You need to be used to eating what you store. The meals I take backpacking are inexpensive, just need water and have a shelf life of over a quarter century. A week or two of those would be the easiest thing to do. Storing more than a few weeks of food is a little overkill. A good water filter is a very smart thing to have around. I use a sawyer squeeze in combination with a UV pen for long outings and they are also inexpensive and effective. If you don’t have a sterilizer simply placing the water in a clear jug in the sun for a day will sterilize it after it has been filtered.

We could start a “prepping” thread here but I’m operating on the assumption that this is basic emergency preparedness. I love the technical challenge of this so I could rant for quite a while here…

johnpowell's avatar

This is my Earthquake stash. Mostly soup and pasta. I have about 40 gallons of bottled water. I figure that should last me a few weeks.

LuckyGuy's avatar

I am also making the assumption you do not have a lot of money to spend.
A 48 oz bottle 1.4 liters) of WalMart brand Canola oil costs $2.80 and contains 11,520 calories. In an emergency it can serve many purposes besides being a source of cheap calories. It can be burned in the proper lamp, it can lubricate metals, it can be used as a source of heat, it can replace low engine oil and…. it can be weaponized.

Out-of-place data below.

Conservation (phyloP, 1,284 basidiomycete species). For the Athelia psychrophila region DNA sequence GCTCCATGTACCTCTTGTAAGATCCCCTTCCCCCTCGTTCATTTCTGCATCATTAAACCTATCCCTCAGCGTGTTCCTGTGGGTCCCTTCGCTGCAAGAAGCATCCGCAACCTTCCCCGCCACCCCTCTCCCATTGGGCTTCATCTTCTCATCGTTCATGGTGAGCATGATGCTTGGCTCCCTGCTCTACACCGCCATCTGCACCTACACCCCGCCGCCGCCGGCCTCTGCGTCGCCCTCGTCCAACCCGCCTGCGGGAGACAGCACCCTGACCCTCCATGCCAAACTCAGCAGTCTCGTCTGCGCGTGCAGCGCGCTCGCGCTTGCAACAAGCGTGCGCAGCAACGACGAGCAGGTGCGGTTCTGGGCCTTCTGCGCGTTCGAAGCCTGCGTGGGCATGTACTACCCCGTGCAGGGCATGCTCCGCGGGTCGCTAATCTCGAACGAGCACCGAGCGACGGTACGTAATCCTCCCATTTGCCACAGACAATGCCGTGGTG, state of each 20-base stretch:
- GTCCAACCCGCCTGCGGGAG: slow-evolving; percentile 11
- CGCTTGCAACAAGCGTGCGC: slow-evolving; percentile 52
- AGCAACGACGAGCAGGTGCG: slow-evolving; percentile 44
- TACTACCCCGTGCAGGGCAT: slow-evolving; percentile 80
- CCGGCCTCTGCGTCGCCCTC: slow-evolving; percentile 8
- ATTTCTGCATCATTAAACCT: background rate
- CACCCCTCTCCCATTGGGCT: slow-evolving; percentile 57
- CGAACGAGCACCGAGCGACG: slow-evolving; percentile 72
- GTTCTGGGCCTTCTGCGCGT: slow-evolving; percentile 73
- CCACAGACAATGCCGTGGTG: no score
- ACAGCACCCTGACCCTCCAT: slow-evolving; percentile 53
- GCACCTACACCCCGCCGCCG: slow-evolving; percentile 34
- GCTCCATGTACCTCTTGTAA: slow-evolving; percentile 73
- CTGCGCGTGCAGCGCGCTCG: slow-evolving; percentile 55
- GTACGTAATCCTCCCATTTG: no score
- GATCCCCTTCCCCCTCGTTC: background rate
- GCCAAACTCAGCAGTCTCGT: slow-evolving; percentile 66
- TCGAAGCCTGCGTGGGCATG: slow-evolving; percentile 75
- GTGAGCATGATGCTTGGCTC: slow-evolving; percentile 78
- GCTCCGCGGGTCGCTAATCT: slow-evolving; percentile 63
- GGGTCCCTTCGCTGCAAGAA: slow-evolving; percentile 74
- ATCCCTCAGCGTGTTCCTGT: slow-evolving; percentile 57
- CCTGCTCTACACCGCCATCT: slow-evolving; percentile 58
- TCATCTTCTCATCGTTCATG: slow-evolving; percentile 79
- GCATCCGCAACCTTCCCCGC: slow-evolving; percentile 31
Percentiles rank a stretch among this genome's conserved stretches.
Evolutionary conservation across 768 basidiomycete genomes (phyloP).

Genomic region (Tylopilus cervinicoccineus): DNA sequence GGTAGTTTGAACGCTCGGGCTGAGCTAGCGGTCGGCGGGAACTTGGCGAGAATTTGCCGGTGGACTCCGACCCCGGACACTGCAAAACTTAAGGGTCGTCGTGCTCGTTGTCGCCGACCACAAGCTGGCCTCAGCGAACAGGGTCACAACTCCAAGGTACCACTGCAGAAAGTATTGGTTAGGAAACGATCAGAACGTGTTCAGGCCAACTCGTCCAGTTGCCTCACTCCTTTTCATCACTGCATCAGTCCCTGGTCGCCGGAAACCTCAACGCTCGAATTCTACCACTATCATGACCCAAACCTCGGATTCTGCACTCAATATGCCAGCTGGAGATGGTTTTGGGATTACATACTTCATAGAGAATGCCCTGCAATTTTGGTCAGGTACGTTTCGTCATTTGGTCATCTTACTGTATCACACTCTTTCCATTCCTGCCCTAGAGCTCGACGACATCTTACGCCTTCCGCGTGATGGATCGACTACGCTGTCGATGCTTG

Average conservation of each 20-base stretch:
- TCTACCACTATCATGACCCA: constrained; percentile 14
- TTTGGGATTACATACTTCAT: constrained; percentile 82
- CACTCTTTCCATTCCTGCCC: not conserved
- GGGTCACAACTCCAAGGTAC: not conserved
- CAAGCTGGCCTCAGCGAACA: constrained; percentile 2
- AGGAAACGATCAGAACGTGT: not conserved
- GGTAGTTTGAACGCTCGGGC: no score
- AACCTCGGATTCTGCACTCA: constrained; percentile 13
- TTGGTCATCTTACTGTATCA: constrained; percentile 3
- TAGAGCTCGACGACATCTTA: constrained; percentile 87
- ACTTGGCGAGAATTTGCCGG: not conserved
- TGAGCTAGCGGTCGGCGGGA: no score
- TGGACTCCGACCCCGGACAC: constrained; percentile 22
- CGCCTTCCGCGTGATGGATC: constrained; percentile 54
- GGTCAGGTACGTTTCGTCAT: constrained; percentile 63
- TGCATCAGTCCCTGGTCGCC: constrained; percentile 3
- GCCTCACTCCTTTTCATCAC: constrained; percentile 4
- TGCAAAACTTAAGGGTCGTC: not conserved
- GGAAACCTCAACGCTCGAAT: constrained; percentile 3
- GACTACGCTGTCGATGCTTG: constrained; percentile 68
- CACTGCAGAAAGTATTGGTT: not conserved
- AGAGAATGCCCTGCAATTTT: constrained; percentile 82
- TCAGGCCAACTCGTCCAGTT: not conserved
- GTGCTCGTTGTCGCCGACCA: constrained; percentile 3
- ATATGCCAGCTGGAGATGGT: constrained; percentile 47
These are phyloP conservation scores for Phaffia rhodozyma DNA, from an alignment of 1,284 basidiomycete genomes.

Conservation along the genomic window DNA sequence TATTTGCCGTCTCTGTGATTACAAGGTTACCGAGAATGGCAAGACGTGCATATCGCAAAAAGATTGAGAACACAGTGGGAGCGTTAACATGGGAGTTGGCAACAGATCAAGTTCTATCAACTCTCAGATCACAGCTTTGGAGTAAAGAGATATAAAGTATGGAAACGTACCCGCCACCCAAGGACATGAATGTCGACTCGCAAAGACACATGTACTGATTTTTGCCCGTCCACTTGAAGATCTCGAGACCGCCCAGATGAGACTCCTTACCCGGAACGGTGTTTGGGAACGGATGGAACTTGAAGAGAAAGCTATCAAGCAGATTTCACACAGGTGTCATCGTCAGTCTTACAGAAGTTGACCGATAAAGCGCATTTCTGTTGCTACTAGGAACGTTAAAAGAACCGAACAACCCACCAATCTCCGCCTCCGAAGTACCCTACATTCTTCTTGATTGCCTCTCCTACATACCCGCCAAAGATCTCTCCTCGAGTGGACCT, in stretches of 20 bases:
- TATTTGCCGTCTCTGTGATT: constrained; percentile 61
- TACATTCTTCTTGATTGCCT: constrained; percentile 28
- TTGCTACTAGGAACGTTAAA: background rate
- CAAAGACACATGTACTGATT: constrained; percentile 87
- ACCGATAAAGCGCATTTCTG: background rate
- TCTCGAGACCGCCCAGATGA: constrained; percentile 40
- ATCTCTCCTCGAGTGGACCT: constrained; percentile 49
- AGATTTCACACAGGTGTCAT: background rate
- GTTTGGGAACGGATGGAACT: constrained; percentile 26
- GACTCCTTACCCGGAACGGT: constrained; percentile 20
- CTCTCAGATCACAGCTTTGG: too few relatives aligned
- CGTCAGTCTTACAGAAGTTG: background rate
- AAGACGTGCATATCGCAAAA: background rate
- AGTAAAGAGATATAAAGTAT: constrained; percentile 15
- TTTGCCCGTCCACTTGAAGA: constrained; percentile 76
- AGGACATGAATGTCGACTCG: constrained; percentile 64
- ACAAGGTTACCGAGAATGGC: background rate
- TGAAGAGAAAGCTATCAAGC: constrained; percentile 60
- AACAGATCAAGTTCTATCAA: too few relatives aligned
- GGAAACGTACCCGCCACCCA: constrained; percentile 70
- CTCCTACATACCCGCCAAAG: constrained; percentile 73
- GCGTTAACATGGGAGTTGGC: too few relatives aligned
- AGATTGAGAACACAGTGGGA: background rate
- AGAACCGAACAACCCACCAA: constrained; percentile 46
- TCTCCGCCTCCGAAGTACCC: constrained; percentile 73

It also has a long shelf life.

johnpowell's avatar

I wish I was joking about this. I have a canister of catnip for if I really need protein.

ARE_you_kidding_me's avatar

Flashlights and batteries will be a big deal. One thing people seldom think about is helping their neighbors. Putting back a little for them is not a bad idea if you have the space and can afford it. We can’t be selfish in times of emergency.

LuckyGuy's avatar

@ARE_you_kidding_me We should only help the nice ones. The jerks get eaten. :-)

LuckyGuy's avatar

@johnpowell I like your stash. Do you rotate it? That is important. And your catnip idea is genius.

ARE_you_kidding_me's avatar

@LuckyGuy Of course there are multiple caveats to that and it will be highly situational. If it is a short-term emergency you don’t want them to remember what a stingy A-hole you were. That said you still have to think of yourself first. If it is really bad then all bets are off.

johnpowell's avatar

@LuckyGuy :: I rotate. It is stuff I normally eat so I pull the oldest from the stash to eat and plug in with new stuff.

LuckyGuy's avatar

@johnpowell Perfect. I do the same with tuna, peanut butter…. and olive oil. The stuff I eat is always a year + old. :-)

johnpowell's avatar

Shit… Tuna. I can tolerate that and it lasts for a while in a can. I should buy 24 or so cans so the local cats can sleep at night.

GloPro's avatar